Investigating the Ethics of DNA Collection by CODIS


  • Tanay Subramanian Dougherty Valley High School
  • Alicia Kerr Dougherty Valley High School



CODIS, DNA, Ethic, Criminal Justice, Marginalization


America's criminal justice system has experienced controversy for decades and it seems as if the Combined DNA Index System (CODIS), an FBI criminal justice database that stores the DNA profiles of millions of Americans, is a major contributor to it. Due to CODIS, an individual’s DNA is collected and permanently stored upon arrest, resulting in major red flags like privacy violations and marginalization. However, there are potential solutions - although each has its drawbacks - to this problem, in order of increasing efficacy: mandating the DNA collection of all Americans to alleviate biases, adopting a solely fingerprint-based system as forensic evidence, and terminating CODIS entirely.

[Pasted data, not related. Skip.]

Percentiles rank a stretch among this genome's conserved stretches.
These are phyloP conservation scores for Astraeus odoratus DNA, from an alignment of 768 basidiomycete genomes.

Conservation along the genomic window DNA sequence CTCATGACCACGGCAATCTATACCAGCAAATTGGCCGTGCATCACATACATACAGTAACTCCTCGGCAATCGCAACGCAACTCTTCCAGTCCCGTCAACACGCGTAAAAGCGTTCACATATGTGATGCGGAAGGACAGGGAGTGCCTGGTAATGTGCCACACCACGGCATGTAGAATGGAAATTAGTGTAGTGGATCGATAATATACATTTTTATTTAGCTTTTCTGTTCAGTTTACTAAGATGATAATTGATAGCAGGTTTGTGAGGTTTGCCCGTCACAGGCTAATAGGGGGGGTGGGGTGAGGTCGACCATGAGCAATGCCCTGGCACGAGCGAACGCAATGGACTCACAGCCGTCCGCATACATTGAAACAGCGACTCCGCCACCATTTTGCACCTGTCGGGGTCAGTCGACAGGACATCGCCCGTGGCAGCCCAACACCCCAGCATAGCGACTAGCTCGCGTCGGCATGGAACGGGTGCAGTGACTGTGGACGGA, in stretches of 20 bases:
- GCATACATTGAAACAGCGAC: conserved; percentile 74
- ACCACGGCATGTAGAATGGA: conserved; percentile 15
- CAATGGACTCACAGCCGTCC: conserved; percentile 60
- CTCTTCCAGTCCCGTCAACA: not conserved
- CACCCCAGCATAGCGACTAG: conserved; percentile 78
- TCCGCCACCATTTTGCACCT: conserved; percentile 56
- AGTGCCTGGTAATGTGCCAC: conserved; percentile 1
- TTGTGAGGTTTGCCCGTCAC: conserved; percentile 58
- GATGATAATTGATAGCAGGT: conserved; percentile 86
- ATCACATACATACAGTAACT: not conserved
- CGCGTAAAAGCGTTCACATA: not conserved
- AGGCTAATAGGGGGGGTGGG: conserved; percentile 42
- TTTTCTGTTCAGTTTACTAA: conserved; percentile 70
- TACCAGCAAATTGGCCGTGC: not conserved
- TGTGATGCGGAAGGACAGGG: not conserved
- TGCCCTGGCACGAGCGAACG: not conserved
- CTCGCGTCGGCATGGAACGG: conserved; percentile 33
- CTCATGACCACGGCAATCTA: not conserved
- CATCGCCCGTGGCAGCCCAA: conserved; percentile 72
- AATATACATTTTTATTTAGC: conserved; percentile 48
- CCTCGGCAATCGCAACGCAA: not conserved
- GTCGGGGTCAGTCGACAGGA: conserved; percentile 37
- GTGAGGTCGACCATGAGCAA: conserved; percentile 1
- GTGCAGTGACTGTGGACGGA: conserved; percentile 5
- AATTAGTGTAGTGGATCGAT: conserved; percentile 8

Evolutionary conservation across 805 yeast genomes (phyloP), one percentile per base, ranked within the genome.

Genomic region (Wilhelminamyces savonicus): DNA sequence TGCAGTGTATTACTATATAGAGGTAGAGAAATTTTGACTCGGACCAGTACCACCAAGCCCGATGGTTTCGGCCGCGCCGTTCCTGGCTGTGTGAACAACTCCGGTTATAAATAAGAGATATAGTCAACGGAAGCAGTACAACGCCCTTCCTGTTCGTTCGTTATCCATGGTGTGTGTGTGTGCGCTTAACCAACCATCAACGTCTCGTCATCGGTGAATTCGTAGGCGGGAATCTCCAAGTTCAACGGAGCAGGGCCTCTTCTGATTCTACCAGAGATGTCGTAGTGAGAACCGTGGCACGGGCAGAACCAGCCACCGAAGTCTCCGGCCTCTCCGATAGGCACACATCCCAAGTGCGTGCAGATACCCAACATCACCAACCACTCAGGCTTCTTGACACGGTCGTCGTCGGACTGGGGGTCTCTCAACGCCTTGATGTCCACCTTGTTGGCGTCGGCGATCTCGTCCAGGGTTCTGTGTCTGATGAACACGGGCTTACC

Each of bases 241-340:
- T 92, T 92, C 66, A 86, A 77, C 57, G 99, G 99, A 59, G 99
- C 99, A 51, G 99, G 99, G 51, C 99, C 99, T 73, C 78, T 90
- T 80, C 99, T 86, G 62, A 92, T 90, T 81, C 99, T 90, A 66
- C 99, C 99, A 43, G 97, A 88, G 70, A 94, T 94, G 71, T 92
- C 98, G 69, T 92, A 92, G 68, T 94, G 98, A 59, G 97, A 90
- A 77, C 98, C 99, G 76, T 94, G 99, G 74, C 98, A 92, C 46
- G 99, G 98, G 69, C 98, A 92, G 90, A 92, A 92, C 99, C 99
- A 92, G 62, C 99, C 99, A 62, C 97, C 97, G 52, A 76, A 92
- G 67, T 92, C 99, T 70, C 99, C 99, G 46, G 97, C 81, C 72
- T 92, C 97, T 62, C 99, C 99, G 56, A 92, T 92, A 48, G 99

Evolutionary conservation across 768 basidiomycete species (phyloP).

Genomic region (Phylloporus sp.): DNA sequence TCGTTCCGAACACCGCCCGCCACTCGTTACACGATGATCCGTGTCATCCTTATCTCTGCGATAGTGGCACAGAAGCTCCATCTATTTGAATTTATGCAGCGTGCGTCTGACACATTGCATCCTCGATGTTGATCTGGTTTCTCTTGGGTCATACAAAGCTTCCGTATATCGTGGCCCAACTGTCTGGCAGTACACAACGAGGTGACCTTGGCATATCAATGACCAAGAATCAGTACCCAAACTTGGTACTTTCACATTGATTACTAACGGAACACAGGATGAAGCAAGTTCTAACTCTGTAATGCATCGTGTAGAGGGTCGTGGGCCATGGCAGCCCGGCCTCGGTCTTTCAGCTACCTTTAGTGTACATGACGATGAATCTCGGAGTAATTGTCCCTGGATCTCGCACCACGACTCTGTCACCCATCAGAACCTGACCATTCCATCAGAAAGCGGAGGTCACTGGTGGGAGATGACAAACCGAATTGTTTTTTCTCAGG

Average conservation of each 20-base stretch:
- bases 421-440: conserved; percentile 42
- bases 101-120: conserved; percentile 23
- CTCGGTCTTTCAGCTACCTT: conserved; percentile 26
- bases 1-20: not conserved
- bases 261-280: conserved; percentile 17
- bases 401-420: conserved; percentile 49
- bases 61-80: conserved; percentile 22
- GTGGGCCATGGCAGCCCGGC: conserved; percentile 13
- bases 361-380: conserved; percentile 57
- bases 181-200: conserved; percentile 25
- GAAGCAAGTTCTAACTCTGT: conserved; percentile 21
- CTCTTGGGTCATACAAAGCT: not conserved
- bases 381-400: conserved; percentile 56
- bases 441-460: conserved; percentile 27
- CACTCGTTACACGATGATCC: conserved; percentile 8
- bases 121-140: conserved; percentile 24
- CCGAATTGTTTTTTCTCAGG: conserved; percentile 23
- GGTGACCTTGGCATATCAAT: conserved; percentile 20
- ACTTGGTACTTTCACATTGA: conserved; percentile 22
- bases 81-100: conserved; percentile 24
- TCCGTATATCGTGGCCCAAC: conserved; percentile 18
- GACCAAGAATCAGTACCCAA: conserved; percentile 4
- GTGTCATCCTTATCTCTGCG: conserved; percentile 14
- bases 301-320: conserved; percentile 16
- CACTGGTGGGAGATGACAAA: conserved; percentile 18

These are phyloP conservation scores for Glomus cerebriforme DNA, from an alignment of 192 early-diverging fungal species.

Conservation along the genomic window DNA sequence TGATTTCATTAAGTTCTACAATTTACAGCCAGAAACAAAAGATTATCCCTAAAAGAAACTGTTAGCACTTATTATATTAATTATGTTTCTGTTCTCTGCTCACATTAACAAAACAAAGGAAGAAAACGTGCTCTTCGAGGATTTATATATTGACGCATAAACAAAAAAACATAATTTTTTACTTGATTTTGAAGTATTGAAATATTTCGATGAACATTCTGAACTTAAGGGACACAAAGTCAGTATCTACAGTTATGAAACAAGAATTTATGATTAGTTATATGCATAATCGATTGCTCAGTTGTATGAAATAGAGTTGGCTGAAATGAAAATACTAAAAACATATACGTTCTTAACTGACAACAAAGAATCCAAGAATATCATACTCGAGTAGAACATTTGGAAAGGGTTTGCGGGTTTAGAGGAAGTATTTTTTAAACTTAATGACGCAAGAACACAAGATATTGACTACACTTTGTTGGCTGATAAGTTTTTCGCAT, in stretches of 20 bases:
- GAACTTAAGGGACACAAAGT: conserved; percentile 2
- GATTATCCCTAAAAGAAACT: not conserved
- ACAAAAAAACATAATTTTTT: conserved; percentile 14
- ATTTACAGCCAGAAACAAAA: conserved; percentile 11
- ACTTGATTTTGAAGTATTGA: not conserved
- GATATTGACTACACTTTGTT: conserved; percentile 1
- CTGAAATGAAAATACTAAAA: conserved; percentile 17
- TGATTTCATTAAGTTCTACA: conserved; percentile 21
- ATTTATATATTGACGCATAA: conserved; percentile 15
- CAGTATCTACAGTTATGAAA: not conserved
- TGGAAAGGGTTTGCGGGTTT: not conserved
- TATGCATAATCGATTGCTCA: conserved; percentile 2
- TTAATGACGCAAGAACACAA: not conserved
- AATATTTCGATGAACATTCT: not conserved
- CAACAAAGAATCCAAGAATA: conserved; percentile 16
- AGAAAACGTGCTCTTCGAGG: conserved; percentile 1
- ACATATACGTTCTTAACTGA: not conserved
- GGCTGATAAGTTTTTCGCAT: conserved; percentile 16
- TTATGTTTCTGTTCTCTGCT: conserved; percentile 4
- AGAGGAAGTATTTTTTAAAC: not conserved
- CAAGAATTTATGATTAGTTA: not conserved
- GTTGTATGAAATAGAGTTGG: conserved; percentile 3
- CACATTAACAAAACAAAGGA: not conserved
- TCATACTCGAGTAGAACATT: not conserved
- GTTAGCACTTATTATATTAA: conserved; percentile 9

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Author Biography

Tanay Subramanian, Dougherty Valley High School

Tanay Subramanian is an incoming senior at Dougherty Valley High School, where he competes in Varsity Extemporaneous Speaking and Varsity Congressional Debate with a nationally-ranked team. He is an avid jazz saxophonist and teaches dozens of students across the nation as part of Tanay's Music Foundation, donating the proceeds to charitable organizations. In his past time, he enjoys performing jazz music at public events, in addition to devouring neuroscience research. When he is not busy volunteering at John Muir Hospital or shadowing a cardiologist, he can be seen leading his Boy Scout troop as an Eagle Scout.

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How to Cite

Subramanian, T., & Kerr, A. . (2021). Investigating the Ethics of DNA Collection by CODIS. Journal of Student Research, 10(2).



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